The songs are carefully calculated to play into young girls' romantic fantasies, from the Beatles' "I Want to Hold Your Hand" to Mr. Bieber's latest song "Boyfriend" with lyrics "If I was your boyfriend, I'd never let you go." (Representatives for Mr. Bieber didn't return requests for comment.)

"I've seen girls cry in the front row because they've touched his hand. I guess it's like tears of joy," says Isabelle Hunt, age 10, of Cranford, N.J., who heard Mr. Bieber at the Apollo Theater in New York last week.

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Social media has brought celebrities closer to fans, or it at least gives that illusion. "When I was younger, it was Shaun Cassidy, and we had to wait a week to see him on TV again," says Mathilde Forsell, a nurse in Westfield, N.Y., whose daughter, Carley Dugan, is a Bielieber. "Now, they can download videos 24 hours a day."

Mr. Bieber's 44 million fans on Facebook and 23 million followers on Twitter receive almost hourly updates on where he is and what he's thinking. On Sunday he tweeted love for his fans, and also this: "so the #Believe Zinepak is ONLY at Walmart. It has the deluxe CD and all the exclusive pics and content including interview and cards."

Fan fever has gone too far when children neglect school work, chores and real relationships in favor of fantasy love, experts say. "Too much is being on a computer for five or six hours a night following Justin Bieber blogs," says psychologist Alan Ravitz at the Child Mind Institute, a New York nonprofit research and treatment organization. Parents can go overboard in facilitating an infatuation, too. "A person who mortgages their house to go to New York and sleep on the sidewalk—that's an issue. But a parent taking time out of work to help their kid do something they really enjoy, that's OK," says psychologist Patrick Markey of Villanova University in Villanova, Pa. Some studies also show that children who go along with their peer groups tend to be the most well-adjusted, provided the activities aren't dangerous, Dr. Markey notes. "It may drive you crazy as parents to hear their music, but it's a sign of psychological health."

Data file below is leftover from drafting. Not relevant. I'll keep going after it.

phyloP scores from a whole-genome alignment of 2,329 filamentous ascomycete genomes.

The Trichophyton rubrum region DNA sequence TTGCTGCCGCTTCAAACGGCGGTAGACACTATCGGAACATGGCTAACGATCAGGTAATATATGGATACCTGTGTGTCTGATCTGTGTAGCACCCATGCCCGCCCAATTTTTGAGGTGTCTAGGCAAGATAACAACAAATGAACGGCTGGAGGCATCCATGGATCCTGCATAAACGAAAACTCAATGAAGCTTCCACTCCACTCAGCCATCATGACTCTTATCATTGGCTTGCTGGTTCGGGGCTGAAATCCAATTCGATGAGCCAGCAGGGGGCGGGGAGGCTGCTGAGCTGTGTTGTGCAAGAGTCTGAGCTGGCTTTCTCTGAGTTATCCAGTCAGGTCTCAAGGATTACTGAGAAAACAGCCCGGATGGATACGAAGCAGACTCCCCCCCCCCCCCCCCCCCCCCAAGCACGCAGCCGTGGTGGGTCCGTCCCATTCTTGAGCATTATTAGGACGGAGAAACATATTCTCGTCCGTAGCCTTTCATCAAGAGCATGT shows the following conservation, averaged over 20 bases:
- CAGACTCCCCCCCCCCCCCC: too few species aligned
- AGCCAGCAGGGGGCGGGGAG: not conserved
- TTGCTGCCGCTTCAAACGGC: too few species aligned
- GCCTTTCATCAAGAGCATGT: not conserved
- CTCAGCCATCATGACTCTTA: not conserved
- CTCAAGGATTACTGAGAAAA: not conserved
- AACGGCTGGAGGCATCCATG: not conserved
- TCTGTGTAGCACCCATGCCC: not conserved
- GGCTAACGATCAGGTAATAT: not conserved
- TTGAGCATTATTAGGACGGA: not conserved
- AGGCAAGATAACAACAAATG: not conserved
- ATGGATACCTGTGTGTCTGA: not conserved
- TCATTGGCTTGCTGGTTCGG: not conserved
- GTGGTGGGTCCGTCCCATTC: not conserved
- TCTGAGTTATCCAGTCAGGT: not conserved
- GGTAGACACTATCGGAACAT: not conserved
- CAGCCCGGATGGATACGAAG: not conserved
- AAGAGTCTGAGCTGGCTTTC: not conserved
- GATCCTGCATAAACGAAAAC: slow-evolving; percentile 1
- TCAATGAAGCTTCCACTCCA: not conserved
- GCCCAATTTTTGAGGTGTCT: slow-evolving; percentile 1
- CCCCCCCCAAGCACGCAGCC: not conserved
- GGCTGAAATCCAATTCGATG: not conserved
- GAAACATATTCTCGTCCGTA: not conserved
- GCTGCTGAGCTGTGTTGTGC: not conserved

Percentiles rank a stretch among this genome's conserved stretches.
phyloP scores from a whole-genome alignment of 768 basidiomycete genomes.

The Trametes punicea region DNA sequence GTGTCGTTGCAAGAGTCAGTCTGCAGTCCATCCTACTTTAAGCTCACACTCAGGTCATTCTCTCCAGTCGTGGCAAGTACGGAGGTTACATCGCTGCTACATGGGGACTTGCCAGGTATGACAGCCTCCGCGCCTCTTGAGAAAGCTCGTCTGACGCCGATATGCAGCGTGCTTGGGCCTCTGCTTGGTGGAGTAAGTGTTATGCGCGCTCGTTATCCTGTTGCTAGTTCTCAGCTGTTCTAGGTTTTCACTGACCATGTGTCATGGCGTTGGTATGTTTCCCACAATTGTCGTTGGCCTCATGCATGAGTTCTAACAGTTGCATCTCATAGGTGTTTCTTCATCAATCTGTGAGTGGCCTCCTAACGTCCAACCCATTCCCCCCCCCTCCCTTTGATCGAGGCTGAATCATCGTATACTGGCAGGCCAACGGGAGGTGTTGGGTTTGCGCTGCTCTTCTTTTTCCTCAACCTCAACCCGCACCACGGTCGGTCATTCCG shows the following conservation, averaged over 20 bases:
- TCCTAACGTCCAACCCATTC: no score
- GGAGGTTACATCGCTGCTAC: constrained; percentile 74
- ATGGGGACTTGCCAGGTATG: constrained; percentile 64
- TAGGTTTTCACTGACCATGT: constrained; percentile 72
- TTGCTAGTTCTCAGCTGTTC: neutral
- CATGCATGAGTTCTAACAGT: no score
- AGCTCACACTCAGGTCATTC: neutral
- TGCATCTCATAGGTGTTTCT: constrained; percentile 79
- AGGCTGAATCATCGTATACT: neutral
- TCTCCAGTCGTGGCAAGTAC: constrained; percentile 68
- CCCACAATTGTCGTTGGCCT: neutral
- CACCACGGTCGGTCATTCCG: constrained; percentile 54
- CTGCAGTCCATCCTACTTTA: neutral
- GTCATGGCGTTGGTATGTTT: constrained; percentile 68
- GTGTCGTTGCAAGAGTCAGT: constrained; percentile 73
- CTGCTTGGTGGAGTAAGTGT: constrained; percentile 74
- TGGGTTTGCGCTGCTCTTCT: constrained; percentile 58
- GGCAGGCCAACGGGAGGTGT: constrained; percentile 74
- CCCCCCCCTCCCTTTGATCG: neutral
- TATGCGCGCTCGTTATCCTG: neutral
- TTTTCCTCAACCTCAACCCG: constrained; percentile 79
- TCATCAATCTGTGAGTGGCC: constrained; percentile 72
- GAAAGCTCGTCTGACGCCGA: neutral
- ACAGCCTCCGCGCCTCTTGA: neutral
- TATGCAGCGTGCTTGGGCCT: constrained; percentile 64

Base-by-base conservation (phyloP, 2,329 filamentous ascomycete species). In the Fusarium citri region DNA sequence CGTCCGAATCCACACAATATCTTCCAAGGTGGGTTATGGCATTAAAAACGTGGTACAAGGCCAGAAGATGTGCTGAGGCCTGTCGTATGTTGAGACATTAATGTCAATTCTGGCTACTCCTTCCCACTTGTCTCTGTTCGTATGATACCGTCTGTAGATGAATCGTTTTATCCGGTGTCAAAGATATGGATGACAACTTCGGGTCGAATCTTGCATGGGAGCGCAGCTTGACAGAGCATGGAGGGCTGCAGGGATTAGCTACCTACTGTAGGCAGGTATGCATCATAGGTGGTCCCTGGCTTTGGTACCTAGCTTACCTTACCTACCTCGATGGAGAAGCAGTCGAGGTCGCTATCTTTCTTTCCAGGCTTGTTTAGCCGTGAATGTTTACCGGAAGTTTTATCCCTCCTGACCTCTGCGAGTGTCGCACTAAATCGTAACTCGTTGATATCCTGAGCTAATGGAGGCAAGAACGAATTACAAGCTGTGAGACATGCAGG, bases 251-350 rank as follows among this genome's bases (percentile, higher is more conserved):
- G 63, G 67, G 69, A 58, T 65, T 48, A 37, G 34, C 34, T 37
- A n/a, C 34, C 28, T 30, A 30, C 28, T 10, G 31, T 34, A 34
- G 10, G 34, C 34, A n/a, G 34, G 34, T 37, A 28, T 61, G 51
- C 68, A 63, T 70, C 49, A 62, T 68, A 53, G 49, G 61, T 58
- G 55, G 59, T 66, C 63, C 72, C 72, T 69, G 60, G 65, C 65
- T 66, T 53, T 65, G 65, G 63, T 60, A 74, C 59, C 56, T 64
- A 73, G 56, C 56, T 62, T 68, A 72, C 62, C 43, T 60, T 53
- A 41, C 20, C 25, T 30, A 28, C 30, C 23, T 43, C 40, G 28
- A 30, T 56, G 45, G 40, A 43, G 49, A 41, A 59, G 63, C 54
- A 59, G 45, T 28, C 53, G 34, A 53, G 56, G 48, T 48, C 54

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Other experts say this sort of fan behavior isn't healthy. "Contrary to popular belief, there is nothing even slightly developmentally normal or healthy about 'Bieber Fever' and similar teen extremisms," says psychologist Robert Epstein, author of "Teen 2.0: Saving Our Children and Families from the Torment of Adolescence" and other books. He argues that parents should help their offspring recognize the hype and commercialization. "I'm all about fantasies for my 6- and 7-year-olds. But past a certain point, Santa Claus has to die," Dr. Epstein says.

Young music fans probably see through the fantasies more than parents realize. Lili Foggle, mother of two girls, ages 14 and 12, in Madison, Conn., says her daughters lost interest in Justin Bieber when he started dating actress and singer Selena Gomez. "The whole attraction was that he could really be your boyfriend. He's still selling that, but the older girls aren't buying it anymore," she says.

"I used to be, like, madly in love with Justin Bieber. Now I still like him, but I don't really love him, and I don't scream so much anymore," says Mrs. Forsell's daughter, Carley, age 11. She says she now prefers One Direction, a new boy band from Britain. Says Mrs. Forsell, "That's part of growing up too."